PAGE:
Lying, as a deplorable behavior, induces changes in the vegetative system because of the sense of guilt and the anxiety of being uncovered, and the current lie-detectors, as the polygraph, register these changes as cues of a deceptive behavior. Such modulations, however, aren't direct measures of deception per se, but products of emotions in general, that could also affect an innocent suspect, wrongly accused. But what happens in the brain? Is it possible to define the relationship between lies and emotions? The purpose of this study was thus to investigate the neural correlates of deceptive behavior in response to neutral and affective questions, created ad-hoc, through the analysis of the electrocortical indexes registered in healthy volunteers. ERPs were recorded from 128 sites. From ERP responses it was possible to notice, at anterior brain areas, a late modulation of the electrocortical activity during the lying versus the telling the truth condition, according to the affective valence of the stimuli. This finding is particularly relevant in that it confirms the ambiguity of data coming from studies related to peripheral indexes measures. An earlier peak was found over the prefrontal regions that distinguished between truthful and mendacious responses, irrespective of the affective context. This component would thus represent the neural marker of deception. A swLORETA linear inverse solution was computed on its amplitude. The results showed that a deceptive behavior is related to the activation of anterior brain areas reflecting an increasing need in higher-level cognitive functions, namely working memory, conflict monitoring, controlled- and task switching-processes, also suggested by behavioral responses.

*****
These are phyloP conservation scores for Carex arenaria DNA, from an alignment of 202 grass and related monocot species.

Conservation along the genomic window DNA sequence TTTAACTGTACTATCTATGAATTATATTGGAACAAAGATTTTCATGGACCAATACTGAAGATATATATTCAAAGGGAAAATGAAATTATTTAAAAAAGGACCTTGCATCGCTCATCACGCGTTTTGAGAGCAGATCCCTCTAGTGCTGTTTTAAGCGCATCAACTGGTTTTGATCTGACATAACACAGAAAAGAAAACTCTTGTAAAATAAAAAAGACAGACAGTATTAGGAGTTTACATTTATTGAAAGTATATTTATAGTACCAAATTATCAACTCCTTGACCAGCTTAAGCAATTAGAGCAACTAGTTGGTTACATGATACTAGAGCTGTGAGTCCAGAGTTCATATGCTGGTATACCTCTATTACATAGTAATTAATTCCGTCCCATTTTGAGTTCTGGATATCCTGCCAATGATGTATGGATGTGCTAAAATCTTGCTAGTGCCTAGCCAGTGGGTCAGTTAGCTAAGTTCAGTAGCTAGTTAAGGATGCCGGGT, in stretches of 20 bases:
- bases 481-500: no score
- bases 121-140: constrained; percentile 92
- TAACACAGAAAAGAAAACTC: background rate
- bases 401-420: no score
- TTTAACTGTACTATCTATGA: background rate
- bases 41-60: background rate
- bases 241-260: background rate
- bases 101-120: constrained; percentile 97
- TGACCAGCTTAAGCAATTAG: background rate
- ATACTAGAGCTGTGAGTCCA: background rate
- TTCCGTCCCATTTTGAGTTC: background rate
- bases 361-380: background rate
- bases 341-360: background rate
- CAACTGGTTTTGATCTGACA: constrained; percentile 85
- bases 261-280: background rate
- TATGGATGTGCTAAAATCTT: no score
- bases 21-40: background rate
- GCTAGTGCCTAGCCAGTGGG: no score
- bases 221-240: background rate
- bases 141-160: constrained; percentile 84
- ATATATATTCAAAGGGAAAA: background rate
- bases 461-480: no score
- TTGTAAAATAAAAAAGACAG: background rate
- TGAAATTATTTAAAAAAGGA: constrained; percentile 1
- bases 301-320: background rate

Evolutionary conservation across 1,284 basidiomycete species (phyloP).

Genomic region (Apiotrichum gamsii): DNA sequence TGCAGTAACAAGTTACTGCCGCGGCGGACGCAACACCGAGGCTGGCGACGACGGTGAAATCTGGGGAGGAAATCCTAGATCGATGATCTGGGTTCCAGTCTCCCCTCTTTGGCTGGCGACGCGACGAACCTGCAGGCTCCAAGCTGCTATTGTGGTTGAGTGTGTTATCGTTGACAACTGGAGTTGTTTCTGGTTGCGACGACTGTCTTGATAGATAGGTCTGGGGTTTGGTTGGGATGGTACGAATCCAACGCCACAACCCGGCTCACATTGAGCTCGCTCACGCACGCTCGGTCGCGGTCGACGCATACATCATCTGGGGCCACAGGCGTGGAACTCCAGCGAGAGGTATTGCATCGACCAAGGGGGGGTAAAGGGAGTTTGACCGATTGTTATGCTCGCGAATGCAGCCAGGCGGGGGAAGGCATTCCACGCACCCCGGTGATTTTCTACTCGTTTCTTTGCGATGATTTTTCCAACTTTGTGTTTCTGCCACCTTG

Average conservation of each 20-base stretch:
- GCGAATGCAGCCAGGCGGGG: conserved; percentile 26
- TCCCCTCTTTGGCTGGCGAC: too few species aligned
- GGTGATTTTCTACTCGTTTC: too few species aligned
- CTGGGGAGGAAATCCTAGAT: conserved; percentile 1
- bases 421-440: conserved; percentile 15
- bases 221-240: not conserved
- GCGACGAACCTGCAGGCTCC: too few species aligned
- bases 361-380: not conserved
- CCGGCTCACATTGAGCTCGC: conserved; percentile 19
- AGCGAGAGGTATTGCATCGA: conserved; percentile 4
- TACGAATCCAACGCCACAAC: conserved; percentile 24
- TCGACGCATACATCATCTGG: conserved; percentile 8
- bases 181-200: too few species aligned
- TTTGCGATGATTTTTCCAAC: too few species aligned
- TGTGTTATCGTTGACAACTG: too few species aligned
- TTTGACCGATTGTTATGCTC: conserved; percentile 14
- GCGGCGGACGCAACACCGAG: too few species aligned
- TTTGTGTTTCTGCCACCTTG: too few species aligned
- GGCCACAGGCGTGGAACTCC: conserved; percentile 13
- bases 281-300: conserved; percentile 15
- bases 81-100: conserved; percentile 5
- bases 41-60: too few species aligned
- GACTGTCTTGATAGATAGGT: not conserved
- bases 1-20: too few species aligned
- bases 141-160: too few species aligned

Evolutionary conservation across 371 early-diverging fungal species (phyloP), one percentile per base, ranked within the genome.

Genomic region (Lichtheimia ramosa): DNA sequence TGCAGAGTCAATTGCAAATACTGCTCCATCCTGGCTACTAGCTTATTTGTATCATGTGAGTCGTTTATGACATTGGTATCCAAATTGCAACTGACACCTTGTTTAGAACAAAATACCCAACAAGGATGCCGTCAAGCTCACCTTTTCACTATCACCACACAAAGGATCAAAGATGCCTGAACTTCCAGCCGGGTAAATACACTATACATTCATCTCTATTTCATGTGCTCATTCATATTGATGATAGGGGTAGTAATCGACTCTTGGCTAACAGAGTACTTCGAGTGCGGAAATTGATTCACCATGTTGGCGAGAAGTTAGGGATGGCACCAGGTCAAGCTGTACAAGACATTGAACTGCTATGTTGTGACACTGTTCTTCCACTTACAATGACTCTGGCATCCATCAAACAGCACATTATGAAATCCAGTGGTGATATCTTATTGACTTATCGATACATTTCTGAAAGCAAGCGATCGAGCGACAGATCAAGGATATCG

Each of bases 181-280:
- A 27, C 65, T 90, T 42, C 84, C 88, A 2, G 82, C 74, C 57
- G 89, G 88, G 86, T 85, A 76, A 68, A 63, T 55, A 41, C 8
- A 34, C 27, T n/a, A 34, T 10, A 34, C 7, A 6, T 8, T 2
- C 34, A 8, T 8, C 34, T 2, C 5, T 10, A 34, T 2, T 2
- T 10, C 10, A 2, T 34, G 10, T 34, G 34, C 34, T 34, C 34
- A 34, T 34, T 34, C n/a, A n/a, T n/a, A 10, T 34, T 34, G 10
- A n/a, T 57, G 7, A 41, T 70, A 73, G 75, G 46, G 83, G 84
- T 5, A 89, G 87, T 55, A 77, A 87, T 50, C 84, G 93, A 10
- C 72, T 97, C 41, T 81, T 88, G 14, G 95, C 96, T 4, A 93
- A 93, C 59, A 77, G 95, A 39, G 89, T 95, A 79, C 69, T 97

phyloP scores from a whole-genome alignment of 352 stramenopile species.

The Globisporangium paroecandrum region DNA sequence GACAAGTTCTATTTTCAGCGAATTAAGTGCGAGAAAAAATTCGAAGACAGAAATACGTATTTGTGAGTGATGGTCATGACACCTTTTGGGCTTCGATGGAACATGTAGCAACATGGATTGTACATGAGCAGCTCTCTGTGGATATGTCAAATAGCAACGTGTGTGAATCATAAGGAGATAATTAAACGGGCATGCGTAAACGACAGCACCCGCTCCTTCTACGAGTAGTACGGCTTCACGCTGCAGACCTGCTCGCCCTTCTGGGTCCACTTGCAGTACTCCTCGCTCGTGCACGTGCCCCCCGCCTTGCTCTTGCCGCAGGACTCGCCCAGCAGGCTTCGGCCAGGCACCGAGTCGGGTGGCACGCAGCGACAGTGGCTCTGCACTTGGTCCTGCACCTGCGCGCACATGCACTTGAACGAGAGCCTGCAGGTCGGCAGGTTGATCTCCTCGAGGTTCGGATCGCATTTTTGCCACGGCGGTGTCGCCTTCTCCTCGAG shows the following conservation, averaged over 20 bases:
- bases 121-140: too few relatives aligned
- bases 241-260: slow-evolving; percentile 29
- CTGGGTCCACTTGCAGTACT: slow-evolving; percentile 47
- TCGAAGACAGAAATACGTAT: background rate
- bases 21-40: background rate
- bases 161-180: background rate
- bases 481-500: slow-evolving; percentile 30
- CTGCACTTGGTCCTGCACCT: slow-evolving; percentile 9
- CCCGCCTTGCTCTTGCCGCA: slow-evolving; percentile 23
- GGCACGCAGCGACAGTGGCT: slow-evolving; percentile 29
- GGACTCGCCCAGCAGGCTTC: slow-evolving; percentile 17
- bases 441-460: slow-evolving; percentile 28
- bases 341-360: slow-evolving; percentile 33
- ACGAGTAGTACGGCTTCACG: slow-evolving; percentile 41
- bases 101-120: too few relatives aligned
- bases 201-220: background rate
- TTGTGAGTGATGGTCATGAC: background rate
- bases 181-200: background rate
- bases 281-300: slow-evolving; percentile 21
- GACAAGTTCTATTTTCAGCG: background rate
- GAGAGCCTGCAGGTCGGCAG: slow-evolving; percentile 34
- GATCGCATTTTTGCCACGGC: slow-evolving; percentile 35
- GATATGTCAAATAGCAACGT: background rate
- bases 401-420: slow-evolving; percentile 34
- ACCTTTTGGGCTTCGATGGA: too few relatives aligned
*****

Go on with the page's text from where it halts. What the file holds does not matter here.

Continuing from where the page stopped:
|Numero di pagine||1|
|Stato di pubblicazione||Pubblicato - 2012|
|Evento||XX Congresso della Società Italiana di PsicoFisiologia - Venezia|
Durata: 22 nov 2012 → 24 nov 2012